Make sure to delete or de index theme and design pages
Hi guys, and welcome to another edition of Zupo SEO Talk & Tea.
Today's conversation, make sure to delete or de-index a theme or design pages for your website. And what that means is that, oftentimes, when you're finished designing a website, oftentimes designers and dev teams and they will have these left over or duplicate pages on the website. It's important to make sure you de-index or delete the pages that aren't needed.
But before I dive into that, let me introduce the tea we have today. Today we have a Pu'Er tea. If you've watched my other videos, a couple of weeks ago I was running out of the Pu'Er but luckily I have a second container of the Pu'Er so I'm very happy to be cracking this one open. Again, this is not a Kirkland thing. I just store my team in here. Pu'Er, again, is a fermented tea that's very popular with the Chinese community. And it's, essentially, I think the closest thing you're going to get to black coffee. Has a very dark liquid when brewing, and it just has that strong kick. So I drink this like pretty much every day.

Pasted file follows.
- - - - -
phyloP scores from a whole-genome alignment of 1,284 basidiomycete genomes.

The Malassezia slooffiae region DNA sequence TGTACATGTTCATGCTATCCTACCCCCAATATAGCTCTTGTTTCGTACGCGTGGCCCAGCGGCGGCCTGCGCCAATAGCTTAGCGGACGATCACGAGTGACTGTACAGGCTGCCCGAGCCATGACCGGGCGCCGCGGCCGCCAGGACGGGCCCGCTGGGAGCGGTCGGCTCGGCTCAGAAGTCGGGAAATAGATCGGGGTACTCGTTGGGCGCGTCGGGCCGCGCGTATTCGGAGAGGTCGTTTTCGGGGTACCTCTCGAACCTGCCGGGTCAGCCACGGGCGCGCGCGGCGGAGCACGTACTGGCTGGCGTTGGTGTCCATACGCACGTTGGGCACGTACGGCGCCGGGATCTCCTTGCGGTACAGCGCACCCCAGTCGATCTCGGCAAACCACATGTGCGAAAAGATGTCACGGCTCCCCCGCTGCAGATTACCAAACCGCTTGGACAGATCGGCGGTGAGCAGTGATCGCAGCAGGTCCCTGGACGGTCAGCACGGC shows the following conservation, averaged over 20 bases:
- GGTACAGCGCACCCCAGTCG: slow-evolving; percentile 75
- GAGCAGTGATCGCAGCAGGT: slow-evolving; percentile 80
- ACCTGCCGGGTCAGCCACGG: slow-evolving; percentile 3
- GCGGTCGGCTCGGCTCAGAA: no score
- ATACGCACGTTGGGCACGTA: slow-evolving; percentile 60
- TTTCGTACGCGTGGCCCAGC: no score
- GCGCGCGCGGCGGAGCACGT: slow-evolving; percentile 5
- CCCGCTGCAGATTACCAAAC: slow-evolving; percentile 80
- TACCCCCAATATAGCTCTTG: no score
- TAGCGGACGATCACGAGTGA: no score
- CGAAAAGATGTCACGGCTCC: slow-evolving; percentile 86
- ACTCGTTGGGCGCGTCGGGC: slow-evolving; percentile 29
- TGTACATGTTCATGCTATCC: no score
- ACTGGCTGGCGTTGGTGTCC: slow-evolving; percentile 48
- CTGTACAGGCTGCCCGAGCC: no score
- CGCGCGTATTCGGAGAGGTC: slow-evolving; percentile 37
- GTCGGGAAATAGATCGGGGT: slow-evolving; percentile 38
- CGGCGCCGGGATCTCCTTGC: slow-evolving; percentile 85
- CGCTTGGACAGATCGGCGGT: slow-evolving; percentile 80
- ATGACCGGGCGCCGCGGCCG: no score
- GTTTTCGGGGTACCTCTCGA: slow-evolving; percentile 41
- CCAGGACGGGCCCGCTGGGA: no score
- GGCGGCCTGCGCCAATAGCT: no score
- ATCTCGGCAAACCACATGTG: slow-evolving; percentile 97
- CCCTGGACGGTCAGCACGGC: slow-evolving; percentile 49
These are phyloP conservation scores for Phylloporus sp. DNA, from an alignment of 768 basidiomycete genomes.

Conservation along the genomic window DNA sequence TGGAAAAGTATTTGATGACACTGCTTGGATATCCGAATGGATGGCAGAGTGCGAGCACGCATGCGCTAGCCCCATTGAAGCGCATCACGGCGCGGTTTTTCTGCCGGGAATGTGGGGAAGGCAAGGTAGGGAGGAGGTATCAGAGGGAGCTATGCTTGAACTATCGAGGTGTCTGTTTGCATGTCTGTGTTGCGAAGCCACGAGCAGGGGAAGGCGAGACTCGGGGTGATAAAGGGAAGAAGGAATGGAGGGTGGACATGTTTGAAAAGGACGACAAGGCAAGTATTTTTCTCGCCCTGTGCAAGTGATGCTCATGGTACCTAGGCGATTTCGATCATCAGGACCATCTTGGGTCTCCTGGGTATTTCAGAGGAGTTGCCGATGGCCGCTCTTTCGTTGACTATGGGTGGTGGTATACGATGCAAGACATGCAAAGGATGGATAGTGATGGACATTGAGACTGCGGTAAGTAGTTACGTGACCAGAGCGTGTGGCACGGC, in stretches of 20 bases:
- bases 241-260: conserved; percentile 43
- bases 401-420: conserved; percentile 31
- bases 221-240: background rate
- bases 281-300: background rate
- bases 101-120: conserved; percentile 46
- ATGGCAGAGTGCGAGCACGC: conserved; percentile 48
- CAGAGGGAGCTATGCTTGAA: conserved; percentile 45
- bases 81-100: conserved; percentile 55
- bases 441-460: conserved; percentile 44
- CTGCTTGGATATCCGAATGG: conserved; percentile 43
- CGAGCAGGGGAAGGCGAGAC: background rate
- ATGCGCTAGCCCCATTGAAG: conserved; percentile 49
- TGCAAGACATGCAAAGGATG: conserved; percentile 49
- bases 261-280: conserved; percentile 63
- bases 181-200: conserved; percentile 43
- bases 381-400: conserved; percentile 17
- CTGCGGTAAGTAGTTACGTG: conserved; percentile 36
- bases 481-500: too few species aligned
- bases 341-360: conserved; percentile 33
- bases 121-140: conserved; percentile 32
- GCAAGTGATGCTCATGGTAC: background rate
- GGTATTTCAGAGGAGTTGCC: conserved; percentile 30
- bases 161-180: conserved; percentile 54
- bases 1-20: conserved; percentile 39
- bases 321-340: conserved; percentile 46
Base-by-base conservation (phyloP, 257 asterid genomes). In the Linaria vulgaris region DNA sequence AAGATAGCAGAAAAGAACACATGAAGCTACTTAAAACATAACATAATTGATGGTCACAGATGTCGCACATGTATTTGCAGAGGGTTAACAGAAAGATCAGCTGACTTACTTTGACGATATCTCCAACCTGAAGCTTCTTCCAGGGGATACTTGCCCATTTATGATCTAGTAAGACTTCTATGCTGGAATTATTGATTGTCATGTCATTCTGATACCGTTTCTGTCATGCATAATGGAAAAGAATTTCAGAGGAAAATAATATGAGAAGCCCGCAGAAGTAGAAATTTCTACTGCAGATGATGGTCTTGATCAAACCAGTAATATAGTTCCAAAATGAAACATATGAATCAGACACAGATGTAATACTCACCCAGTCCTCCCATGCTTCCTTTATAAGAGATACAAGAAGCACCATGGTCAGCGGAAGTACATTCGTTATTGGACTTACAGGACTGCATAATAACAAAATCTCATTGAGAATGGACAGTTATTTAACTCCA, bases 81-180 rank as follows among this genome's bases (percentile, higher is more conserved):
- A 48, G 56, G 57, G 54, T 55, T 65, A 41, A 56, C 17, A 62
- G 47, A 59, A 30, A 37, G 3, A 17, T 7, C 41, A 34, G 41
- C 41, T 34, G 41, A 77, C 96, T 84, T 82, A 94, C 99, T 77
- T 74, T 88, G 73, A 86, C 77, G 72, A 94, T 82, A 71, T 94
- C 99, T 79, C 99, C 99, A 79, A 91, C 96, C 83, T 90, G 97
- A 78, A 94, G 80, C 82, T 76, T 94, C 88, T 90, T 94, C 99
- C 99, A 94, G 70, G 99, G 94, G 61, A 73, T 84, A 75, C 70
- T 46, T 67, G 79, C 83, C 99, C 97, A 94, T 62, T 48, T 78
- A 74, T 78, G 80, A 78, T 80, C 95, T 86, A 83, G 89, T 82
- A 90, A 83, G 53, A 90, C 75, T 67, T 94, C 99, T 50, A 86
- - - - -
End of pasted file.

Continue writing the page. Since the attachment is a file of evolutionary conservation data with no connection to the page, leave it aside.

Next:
But let's go ahead and get talking about what I just introduced, the topic. And the reason why this is important is a lot of people, when they're doing SEO, it'll usually start right after they're done building their website. That's very common. That makes a lot of sense, of course. Once you've finished the website, then you'll start doing SEO. But what can often happen is that designers and development teams, when they're building websites, they are usually working with different themes and templates. And because they're working with different themes and templates, they need to manage the theme and template, manage the technology they have available to them. And then third, try to achieve the designs that are being asked of them, whether by the client, or management, or ownership.
So saying all that, what can often happen with design is pages will be traded to be mock-ups and they'll be kind of duplicated here and there so they can show different versions of it, or they'll create one version here and one version there. Whatever it might be, it's the creative process. And whenever you have the creative process, there will be things everywhere. And that's not a bad thing by any means. I actually work very much the same way. But where this becomes important with SEO is, when the site is finished, oftentimes you'll have this beautiful website where everything looks great, you can navigate anywhere, and it looks good to the consumer. But under the hood, there can actually be some SEO things that need to be cleaned up that people often forget about.